Skip to content

Federal agriculture minister to tour Fraser Valley flood zone

B.C. minister says Ottawa program can fill disaster gaps
B.C. Agriculture Minister Lana Popham meets with farmers in the flood-damaged Sumas Prairie in the Fraser Valley, Nov. 23, 2021. (B.C. government photo)

B.C. Agriculture Minister Lana Popham says she will tour farms in the flood-devastated Sumas Prairie on Friday with federal Agriculture Minister Marie-Claude Bibeau, as a federal-provincial effort to contribute to recovery takes shape.

The Dec. 10 tour will help both governments prepare to use the federal AgriRecovery program to assist where private insurance and B.C.’s AgriStability assistance leave gaps, Popham said Monday.

“We do have provincial insurance programs, people have private insurance, but then there are these gaps that show up in a disaster,” Popham told CFAX radio in Victoria Dec. 6. “We’re trying to accumulate a giant list of what those gaps could be, and then put it forward to the federal government to see if they will help fund that program.

“The minister of agriculture federally, Minister Bibeau, will be meeting me on the ground in the Fraser Valley on Friday, and we’re going to go around and meet some of the farmers and just talk about the issue at hand.”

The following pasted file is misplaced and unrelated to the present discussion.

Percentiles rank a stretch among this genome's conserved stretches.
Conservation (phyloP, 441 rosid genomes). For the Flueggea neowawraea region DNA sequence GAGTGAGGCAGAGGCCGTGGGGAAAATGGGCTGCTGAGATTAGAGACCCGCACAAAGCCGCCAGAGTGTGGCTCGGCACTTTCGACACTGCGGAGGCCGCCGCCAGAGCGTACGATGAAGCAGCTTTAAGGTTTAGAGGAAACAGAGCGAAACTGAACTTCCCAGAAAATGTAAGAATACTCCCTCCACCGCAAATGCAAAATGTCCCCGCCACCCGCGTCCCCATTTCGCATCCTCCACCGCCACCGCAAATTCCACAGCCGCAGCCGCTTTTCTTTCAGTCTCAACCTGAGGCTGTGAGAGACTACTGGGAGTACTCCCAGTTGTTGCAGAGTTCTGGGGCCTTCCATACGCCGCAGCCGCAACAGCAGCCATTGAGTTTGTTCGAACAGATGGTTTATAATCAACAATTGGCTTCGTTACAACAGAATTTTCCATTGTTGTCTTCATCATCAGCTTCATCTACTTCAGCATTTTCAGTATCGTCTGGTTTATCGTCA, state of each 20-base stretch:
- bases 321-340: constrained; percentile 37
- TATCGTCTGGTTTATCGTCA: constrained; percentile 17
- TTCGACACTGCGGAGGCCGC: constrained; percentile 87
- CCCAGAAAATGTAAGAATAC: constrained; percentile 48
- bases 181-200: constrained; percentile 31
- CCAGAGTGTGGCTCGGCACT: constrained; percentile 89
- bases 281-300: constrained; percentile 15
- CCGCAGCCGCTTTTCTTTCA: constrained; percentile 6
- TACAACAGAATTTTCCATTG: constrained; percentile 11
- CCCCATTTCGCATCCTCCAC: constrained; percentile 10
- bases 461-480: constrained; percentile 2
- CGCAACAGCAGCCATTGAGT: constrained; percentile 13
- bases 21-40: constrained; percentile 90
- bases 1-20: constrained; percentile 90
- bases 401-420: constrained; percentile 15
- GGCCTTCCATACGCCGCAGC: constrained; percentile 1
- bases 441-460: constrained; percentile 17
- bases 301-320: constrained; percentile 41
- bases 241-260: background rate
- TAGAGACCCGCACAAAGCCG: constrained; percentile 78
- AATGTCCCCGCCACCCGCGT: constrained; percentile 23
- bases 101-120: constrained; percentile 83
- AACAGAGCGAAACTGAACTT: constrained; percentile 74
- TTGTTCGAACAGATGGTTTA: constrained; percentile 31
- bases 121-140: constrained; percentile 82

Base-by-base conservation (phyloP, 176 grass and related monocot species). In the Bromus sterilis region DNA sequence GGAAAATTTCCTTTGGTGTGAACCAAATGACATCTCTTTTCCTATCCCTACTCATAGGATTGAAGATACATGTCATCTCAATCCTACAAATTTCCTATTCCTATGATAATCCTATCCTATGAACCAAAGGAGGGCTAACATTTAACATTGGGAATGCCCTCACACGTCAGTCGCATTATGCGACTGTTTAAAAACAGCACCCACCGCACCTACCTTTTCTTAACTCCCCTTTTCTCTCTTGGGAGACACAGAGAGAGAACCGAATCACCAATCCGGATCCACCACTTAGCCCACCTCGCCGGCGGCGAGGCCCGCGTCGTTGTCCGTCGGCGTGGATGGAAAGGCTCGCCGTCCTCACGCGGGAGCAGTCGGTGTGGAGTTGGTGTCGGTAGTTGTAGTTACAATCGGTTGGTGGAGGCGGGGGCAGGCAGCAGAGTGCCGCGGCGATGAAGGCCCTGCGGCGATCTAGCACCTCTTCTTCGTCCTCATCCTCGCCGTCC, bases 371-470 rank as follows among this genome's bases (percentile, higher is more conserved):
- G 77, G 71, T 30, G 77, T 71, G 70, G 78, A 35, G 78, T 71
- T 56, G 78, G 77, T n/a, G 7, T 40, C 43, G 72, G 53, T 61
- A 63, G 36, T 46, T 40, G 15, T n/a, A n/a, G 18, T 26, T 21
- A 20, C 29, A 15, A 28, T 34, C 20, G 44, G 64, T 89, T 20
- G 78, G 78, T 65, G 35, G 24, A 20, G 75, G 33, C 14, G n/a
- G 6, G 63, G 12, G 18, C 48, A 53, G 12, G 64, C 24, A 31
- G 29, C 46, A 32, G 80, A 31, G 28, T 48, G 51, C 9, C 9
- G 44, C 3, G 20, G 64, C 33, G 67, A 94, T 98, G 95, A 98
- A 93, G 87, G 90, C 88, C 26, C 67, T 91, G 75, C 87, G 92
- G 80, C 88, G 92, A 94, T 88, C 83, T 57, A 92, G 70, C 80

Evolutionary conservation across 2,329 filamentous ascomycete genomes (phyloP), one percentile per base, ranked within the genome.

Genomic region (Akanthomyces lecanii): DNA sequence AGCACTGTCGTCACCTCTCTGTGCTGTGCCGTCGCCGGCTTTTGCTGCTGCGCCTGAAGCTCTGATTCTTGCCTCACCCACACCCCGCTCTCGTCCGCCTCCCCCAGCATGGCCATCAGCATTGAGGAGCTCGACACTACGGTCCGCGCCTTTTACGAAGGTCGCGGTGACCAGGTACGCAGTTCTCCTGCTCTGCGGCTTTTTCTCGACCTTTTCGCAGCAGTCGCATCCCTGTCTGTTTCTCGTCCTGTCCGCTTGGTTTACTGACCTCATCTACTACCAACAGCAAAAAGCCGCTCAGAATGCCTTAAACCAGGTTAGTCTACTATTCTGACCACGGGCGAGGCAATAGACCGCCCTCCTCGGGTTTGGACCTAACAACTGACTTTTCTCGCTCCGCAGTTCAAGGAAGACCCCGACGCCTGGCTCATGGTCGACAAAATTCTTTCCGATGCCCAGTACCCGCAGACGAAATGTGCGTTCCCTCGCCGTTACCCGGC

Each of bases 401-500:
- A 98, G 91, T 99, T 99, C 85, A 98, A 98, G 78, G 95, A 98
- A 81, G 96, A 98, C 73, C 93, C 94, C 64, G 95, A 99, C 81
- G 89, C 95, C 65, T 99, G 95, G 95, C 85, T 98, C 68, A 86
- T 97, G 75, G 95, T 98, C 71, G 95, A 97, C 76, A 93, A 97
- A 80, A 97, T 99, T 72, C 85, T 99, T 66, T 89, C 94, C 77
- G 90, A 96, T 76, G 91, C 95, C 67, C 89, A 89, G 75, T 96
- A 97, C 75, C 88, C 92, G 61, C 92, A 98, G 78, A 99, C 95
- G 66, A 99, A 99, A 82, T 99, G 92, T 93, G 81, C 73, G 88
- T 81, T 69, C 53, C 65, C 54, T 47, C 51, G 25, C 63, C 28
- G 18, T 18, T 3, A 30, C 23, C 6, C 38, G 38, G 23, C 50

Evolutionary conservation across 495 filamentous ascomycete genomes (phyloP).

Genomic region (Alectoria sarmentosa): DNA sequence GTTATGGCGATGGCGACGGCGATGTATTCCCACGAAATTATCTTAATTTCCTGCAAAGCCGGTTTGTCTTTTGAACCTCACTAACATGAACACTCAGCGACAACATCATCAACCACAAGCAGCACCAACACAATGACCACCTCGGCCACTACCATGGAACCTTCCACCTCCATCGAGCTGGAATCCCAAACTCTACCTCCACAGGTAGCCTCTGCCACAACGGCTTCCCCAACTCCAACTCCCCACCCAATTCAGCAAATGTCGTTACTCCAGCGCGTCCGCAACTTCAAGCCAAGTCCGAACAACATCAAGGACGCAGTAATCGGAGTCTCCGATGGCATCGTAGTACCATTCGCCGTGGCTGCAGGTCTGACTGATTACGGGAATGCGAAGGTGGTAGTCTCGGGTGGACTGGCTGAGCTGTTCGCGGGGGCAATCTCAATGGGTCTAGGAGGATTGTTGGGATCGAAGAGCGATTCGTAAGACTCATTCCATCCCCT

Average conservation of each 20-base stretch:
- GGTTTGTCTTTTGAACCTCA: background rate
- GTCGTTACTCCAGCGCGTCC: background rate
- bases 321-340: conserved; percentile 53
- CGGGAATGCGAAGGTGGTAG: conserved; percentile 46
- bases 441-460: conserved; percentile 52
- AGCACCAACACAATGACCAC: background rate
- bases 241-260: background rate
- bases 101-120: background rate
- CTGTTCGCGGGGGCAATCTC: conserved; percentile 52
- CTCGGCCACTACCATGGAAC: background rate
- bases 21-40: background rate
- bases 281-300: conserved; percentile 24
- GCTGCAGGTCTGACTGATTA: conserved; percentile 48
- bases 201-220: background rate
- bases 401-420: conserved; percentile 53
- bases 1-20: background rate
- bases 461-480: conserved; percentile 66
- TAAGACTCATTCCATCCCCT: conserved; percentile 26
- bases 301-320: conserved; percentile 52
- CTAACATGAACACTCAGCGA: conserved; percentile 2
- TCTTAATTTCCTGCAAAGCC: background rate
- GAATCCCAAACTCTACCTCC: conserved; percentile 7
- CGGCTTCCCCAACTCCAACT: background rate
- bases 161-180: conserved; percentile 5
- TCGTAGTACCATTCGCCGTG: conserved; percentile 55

The B.C. government has extended its registration deadline for the AgriStability program, a crop insurance and income protection system. Farmers who have not enrolled for losses in 2021 now have until the end of 2022 to do so. Affected farmers should contact AgriServiceBC at 1-888-221-7141 to indicate their needs.

The work of clearing and cleaning up homes and barns has begun. The B.C. ministry has identified more than 800 affected farms in the Fraser Valley, with 626,000 dead chickens and other poultry, 12,000 hogs and more than 400 dairy cattle that have died since Sumas Prairie flooded after torrential rains in mid-November.

RELATED: Fraser Valley milk production resumes, B.C. ranchers pitch in

RELATED: Sumas Prairie resident shares story of damage to family farm

Popham said she has been contacted by farmers after touring the area with ministry staff several times since the flood. There have been stories of kindness and help among the tragedies, including members of the Abbotsford Rugby Association turning up to help a dairy farmer clean his barn, she said.

“This weekend many of those farmers went into their homes for the first time,” Popham said. “The water has receded enough. And I got quite a few texts from folks who said they’ve gone through quite a few things in their lives, and this has been the worst thing, going back to their homes and sorting through their stuff that’s been destroyed. But at the end of those texts they say they’re going to get through it, and I believe them. They’re very resilient.”


Like us on Facebook and follow us on Twitter.